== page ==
United Auto Workers union president Shawn Fain has called on workers to strike at all General Motors and Stellantis distribution centers, with no additional strikes for Ford.
Members of 38 parts distribution plants for General Motors and Stellantis in 20 states will join the strike.
Fain said Ford has made progress in contract negotiations, while Stellantis and General Motors have not yet come to the table.
Ford negotiators have agreed to eliminate tiered employment, reinstate cost-of-living adjustments, guarantee the right to strike over plant closures, job security in the event of layoffs, improve the profit-sharing formula and immediately transition all temporary employees.
“To be clear, we are not done yet at Ford. “We still have serious issues to solve, but we want to recognize that Ford is showing that they are serious about reaching a deal,” Fain said.
Scott Kralovic wears a Jason mask and waves while holding up his shirt and sign as a car drives by as United Auto Workers strike outside the Stellantis Toledo Assembly Complex in Toledo, Ohio.
UAW President Shawn Fain and members and employees of the Mopar Parts Center Line, a Stellantis Parts Distribution Center in Center Line, Michigan
“We invite and encourage anyone who supports our cause to join us on the picket line. From our friends and families to the President of the United States.”
Mike Hayes, a member of the UAW bargaining committee, said in an interview outside Stellantis’ North American headquarters: “We have to keep jobs in this country. They receive billions in tax breaks, but when it comes to keeping jobs here, they can’t guarantee anything.”
Automakers have responded with about half of what the union is demanding, saying they have made record offers.
General Motors Chief Executive Officer Mary Barra told salaried employees that the UAW’s latest counteroffer was still too expensive, reported Bloomberg.
UAW members and employees of the Mopar Parts Center Line, a Stellantis Parts Distribution Center in Center Line, Michigan
The historic strike began last week after automakers and union members failed to reach an agreement in contract negotiations
The union strategy is to call on selected locations to strike so that the companies can guess which factories might be hit next.
Last week, 13,000 UAW members went on strike at Ford, General Motors and Stellantis plants in Missouri, Michigan and Ohio.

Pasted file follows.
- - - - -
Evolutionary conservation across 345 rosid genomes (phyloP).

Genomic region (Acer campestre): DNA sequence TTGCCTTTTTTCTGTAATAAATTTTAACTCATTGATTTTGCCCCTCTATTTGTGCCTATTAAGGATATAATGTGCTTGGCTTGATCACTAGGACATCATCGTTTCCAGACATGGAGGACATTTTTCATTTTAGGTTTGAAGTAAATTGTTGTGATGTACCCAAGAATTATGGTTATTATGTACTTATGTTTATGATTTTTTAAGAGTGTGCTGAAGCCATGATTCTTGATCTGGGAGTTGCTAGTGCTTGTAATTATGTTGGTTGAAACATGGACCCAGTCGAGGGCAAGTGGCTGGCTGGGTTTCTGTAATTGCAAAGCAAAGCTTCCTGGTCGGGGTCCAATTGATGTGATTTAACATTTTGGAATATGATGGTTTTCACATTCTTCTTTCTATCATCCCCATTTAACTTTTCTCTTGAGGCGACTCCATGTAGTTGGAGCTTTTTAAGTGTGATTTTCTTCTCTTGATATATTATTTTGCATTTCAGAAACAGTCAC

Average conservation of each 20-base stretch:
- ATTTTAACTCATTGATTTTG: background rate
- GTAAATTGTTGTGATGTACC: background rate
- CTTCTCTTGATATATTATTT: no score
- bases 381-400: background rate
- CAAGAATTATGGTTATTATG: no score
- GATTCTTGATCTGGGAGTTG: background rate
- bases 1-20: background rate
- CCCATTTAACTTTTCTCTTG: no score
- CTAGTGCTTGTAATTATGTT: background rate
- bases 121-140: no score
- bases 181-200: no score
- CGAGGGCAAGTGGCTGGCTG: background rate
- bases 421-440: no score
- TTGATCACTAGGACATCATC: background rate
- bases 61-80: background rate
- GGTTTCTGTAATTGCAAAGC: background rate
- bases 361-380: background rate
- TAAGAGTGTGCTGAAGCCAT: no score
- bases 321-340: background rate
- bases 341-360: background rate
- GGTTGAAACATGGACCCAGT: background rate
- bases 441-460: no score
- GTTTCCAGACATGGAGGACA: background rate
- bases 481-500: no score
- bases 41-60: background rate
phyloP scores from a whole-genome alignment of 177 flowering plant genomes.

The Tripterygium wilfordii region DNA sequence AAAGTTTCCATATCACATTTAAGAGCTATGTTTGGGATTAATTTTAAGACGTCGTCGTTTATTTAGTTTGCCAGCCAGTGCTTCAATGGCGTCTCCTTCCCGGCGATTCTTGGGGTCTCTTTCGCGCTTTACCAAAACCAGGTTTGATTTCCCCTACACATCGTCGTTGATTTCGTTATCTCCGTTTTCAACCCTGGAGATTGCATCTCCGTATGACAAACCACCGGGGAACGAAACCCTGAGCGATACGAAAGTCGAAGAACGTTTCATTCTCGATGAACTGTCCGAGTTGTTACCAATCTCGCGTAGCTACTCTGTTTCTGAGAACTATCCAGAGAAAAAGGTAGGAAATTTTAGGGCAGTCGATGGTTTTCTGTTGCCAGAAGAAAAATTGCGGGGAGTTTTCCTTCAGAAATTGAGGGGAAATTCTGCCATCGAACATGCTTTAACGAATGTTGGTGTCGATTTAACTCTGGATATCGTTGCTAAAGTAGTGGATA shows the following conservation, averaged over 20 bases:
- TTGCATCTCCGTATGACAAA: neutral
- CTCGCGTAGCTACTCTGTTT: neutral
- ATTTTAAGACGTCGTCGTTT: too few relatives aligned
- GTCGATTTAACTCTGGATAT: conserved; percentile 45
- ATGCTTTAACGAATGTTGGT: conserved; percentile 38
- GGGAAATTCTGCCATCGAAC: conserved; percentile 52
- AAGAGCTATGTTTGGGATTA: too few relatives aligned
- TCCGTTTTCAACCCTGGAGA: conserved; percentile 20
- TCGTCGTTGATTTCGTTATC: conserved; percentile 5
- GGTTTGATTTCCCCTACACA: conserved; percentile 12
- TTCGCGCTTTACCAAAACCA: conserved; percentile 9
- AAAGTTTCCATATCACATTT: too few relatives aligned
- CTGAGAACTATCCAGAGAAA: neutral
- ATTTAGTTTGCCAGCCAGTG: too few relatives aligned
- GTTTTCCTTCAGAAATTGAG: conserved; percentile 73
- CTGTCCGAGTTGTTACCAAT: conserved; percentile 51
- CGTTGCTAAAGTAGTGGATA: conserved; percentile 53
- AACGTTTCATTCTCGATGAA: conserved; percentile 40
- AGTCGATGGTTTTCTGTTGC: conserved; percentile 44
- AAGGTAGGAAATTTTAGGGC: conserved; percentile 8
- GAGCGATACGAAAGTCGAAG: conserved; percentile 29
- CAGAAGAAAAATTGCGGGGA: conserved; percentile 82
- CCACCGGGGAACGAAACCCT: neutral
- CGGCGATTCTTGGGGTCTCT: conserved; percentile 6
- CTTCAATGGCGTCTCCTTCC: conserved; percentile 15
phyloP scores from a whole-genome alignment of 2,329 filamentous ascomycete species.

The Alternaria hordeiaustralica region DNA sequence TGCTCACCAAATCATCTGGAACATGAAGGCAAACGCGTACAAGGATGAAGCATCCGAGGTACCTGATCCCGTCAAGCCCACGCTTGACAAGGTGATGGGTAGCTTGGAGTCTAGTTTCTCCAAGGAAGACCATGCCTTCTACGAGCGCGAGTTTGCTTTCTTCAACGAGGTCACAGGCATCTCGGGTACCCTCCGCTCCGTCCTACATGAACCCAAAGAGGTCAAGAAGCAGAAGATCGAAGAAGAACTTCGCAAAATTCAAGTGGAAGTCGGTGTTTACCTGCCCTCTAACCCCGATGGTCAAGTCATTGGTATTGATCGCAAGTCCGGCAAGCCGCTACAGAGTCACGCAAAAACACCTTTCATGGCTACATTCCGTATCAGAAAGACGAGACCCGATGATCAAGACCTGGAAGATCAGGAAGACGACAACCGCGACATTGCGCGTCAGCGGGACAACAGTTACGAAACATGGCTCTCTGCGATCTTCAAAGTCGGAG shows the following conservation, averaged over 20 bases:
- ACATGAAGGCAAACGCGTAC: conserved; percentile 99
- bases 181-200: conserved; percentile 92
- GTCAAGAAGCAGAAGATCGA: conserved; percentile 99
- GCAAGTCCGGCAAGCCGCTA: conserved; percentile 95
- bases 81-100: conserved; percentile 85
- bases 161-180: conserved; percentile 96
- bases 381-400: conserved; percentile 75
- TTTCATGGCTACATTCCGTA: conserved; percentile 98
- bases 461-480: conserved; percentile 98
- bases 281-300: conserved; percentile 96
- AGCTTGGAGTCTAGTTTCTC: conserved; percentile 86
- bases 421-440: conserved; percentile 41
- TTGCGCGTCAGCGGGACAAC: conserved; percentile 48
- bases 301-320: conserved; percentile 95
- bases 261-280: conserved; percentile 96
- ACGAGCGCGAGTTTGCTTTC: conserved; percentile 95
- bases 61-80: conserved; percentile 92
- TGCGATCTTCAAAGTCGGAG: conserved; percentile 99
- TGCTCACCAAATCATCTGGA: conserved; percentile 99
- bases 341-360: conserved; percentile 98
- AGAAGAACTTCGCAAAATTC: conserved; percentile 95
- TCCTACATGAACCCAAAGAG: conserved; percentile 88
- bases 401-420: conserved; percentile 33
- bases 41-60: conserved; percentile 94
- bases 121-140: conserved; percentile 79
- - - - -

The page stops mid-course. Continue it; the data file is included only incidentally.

Automakers have responded by announcing factory closures and hundreds of layoffs.
Stellantis has temporarily laid off 68 employees at its Toledo Machining Plant in Perrysburg, Ohio, due to storage restrictions caused by the strike. The company estimated that 300 employees in Kokomo, Indiana, will also be laid off.
General Motors announced 2,000 layoffs and closed its Kansas plant because there was “no work” due to a strike at another plant. Ford also laid off 600 employees when the strike began.
United Auto Workers members are asking for a 40 percent pay increase, better working conditions and a four-day work week. Automakers say the requirements are too expensive
While the UAW strike shows no end in sight, the Writer’s Guild of America’s strike is nearing an end.
Negotiators for the WGA and Hollywood studios are nearing an agreement to end the strike after an “encouraging” face-to-face meeting.
Anderson Economic Group predicts that a full 10-day strike in the auto sector could result in a total economic loss of more than $5 billion. ensuring that car suppliers and car dealers will suffer losses in both the long and short term.
They say car dealers only have about 55 days’ worth of stock and that the circumstances of a strike will affect dealers and customers much sooner rather than later.
The first round of strikes targeted factories that produce smaller trucks, but factories that produce the best-selling full-size pickup trucks could be next
S&P Global Mobility estimated that the combined impact on automakers could be about 3,200 units per day.
The first attacks targeted factories that make SUVs and trucks. Now there is speculation that the company’s most profitable vehicles, its full-size pickup trucks, could be the next target.
A recent Barclays report states that North American-built pickups are the “profit engines” that “drive substantially all of GM and Ford’s profits.”